Thomas Besbedge or Bisbee of Scituate, Mass. and England, 1634
to 1915. Governor William Bradford, of Plymouth, Mass., and
England, 1620 to 1915." By Axel Hayford Reed, Glencoe, MN,
1915))


The list of children given for John and Lydia by Betsey Putnam is
what I had already in my records but the information that Lydia’s
parents were Scottish-born was new and negates the supposed
descent from the Phelps of Andover. This is a personal account of
one of John and Lydia’s own children, after all.


And now I’m left with another question: if Lydia was the second
wife of John Ames, who was the first?

My thanks to Larry Overmire for permission to use his research!

Friday, September 26, 2014

52 ANCESTORS IN 52 WEEKS#38: JOHN HOYT PT3

Before I move on to the next post in this part of my family tree, I want to
post a chart of my descent from William Barnes, ending with my father:




52 ANCESTORS IN 52 WEEKS#38: JOHN HOYT PT2

A few more things from David Webster Hoyt's family genealogy:

On the records  of the Hampton Court, 3, 8m, 1650, we find: "John Hoyt tooke 
the oath of fidelitie, att this prsent Court." He was one of the "Grand Jurie" in 
1652, and several times afterwards served in the same capacity, and also as 
one of the "Jurie of Tryalls." A "Jn° Hoyt of Salisbury tooke ye fFreemans oath"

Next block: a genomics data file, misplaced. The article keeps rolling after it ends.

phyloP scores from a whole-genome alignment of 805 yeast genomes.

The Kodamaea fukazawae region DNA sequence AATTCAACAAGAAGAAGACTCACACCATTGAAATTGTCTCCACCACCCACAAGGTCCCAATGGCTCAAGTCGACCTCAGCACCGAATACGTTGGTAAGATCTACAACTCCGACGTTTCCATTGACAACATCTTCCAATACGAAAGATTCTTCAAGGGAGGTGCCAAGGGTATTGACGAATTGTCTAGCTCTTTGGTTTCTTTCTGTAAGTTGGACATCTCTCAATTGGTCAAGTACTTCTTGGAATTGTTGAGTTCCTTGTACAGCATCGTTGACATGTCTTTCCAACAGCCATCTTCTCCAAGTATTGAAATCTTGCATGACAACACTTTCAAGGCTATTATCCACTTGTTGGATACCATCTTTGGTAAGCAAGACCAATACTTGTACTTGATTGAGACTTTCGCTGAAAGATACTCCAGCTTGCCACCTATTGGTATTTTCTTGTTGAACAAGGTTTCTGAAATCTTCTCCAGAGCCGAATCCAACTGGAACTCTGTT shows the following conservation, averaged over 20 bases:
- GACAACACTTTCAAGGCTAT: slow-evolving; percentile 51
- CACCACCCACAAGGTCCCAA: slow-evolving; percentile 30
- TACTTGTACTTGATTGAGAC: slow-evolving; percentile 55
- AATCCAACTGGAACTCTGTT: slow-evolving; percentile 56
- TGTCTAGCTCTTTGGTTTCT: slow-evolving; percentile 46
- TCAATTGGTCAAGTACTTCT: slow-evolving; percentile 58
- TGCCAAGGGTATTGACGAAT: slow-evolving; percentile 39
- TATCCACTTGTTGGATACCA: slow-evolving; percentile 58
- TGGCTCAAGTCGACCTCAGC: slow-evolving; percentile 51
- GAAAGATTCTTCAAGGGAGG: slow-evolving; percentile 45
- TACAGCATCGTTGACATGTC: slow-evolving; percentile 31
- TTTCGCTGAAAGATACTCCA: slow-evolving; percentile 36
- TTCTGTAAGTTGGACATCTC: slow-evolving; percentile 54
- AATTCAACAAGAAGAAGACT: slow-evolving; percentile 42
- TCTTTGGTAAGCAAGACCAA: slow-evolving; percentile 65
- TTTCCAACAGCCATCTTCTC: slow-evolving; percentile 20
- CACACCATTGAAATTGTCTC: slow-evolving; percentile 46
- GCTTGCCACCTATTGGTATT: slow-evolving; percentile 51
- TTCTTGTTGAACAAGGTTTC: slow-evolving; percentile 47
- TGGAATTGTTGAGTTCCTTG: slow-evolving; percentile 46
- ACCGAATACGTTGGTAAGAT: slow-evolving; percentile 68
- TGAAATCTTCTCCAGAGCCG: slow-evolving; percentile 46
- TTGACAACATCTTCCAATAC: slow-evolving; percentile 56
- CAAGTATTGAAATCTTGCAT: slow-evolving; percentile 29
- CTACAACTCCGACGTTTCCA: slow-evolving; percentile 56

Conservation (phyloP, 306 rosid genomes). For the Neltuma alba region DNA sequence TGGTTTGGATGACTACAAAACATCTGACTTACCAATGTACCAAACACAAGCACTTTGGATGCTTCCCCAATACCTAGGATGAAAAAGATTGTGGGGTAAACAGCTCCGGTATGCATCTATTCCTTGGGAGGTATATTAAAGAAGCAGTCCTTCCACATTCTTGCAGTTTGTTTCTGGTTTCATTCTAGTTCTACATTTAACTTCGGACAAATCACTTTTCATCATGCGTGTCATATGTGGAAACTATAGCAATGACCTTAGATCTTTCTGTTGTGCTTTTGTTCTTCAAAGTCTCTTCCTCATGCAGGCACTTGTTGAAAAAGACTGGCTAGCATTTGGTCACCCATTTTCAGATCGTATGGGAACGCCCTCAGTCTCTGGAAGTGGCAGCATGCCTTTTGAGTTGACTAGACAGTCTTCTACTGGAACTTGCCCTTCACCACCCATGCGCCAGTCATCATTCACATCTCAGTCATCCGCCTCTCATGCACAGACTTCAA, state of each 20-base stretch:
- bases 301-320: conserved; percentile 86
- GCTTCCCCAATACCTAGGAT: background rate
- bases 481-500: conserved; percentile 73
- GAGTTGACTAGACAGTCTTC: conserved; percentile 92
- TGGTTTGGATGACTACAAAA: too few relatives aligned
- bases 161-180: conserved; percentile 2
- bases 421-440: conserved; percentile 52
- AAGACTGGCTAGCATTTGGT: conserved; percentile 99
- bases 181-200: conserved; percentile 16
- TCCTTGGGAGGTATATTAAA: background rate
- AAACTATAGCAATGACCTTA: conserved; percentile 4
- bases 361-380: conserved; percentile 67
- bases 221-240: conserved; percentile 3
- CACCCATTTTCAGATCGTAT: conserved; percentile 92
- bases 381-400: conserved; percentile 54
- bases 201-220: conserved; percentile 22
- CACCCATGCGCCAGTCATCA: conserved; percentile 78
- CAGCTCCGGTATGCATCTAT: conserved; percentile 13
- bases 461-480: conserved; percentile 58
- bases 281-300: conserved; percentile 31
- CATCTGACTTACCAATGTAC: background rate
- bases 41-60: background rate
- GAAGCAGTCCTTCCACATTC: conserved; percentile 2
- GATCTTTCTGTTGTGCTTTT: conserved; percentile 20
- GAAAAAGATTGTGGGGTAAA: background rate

before the Salisbury Court, 2m, 1663, but it was probably (3) John2, especially 
as there was a John Hoyt on the grand jury at the same court.

John1 Hoyt was a Sergeant of the Salisbury Military Company, and was frequently 

called "Sargent Hoyt." From the Massachusetts Records, we learn that in May, 
1658, the General Court answered the "request of Sarjant Hoyte & Sarjt Stephens, 
that Phillip Challice might be confirmed left. to ye ffoote company in Salisbury," 
by referring "the determination thereof to ye next County Court of that county." 
"Sargent Jn° Hoyt" was freed by the Salisbury Court, 9, 2m 1667, "from all traynings, allowing to y° Millitary company of Salisbury: tenn groats p annii." "John Hoyt 
senr" was also one of "the Commissioned and other officers of the Militia in the
County of Norfolk," who signed a petition to the General Court in May, 1671, 
complaining of Capt. Pike's appointment over them the year previous as Sergeant